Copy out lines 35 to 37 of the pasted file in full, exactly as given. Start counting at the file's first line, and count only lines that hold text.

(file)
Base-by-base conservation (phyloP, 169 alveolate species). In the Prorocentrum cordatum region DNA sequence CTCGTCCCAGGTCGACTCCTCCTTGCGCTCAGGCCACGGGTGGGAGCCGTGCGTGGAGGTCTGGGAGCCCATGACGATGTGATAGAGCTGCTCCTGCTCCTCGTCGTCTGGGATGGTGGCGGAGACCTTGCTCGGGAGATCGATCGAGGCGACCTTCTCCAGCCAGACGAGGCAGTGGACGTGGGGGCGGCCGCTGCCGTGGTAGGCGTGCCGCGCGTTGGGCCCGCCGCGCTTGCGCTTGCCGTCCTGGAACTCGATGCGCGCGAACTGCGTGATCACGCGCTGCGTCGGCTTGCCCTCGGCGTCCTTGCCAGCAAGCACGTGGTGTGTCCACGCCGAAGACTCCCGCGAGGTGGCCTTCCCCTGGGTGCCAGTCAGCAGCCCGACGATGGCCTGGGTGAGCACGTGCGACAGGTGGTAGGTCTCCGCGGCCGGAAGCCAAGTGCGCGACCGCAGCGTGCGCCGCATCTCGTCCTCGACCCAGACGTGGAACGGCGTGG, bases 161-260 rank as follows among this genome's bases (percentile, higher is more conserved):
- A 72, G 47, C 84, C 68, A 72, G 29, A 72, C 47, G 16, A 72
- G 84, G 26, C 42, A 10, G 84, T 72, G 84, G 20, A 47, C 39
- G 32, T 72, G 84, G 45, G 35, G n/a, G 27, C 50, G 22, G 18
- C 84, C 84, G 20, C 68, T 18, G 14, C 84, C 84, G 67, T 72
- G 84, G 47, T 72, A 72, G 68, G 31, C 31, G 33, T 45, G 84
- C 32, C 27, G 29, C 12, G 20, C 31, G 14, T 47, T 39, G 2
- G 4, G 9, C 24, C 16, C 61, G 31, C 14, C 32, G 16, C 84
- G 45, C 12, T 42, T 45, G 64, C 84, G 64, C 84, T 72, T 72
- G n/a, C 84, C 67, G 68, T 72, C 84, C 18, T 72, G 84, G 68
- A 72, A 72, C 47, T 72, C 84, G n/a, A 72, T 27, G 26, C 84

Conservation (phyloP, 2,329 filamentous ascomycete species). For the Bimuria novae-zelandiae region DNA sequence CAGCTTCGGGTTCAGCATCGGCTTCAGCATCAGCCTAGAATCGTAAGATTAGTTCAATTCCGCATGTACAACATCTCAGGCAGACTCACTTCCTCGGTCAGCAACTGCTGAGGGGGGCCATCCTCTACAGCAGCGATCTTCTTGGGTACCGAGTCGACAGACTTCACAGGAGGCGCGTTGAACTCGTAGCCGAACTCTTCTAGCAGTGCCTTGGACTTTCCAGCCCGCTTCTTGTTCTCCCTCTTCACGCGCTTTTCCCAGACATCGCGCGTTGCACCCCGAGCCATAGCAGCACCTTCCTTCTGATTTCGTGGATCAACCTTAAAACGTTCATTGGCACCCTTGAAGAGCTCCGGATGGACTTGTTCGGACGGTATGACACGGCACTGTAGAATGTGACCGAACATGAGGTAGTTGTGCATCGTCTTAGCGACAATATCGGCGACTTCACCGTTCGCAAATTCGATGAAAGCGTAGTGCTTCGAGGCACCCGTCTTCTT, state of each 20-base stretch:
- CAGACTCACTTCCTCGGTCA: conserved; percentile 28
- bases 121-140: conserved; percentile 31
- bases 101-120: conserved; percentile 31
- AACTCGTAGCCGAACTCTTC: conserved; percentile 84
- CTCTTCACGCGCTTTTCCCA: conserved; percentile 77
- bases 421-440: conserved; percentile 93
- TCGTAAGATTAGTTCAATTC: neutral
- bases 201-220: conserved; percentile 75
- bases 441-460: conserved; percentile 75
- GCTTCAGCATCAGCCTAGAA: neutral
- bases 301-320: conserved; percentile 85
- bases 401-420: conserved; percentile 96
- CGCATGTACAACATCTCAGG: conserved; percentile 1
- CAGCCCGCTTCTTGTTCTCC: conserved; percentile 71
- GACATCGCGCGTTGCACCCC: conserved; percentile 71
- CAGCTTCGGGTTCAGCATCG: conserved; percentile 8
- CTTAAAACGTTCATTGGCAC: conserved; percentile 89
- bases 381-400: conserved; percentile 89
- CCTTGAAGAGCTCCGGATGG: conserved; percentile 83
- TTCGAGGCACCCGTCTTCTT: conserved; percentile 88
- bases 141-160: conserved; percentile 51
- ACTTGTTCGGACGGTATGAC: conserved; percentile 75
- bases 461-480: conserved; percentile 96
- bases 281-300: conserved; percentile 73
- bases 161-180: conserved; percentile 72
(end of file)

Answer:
- bases 461-480: conserved; percentile 96
- bases 281-300: conserved; percentile 73
- bases 161-180: conserved; percentile 72